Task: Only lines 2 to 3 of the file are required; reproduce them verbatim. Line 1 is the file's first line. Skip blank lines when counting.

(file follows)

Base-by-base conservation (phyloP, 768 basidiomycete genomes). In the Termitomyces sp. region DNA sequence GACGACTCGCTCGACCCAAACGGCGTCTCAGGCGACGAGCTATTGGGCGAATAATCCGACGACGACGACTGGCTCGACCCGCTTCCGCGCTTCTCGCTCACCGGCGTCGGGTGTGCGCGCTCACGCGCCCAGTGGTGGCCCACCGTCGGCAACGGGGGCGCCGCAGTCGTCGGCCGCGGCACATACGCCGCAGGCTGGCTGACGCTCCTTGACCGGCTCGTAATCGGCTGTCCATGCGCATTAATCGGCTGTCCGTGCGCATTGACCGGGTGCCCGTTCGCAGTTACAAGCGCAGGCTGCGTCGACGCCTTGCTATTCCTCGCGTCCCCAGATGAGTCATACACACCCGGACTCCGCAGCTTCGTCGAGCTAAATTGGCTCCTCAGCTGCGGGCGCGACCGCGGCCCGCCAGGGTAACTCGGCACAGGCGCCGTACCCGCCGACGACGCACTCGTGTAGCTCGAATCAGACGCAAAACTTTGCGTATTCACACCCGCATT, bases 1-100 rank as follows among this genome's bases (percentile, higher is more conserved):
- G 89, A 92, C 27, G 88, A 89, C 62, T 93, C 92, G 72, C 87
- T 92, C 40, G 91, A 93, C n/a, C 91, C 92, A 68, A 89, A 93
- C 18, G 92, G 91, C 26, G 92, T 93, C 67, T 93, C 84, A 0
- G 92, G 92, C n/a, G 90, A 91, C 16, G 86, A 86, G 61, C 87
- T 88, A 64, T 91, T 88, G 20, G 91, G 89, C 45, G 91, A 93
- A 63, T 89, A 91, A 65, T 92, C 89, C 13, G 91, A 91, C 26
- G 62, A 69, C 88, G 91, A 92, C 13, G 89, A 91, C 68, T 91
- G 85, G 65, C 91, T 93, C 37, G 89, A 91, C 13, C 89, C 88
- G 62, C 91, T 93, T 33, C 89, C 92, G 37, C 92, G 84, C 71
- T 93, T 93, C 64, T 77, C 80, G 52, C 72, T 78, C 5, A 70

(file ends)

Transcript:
- G 89, A 92, C 27, G 88, A 89, C 62, T 93, C 92, G 72, C 87
- T 92, C 40, G 91, A 93, C n/a, C 91, C 92, A 68, A 89, A 93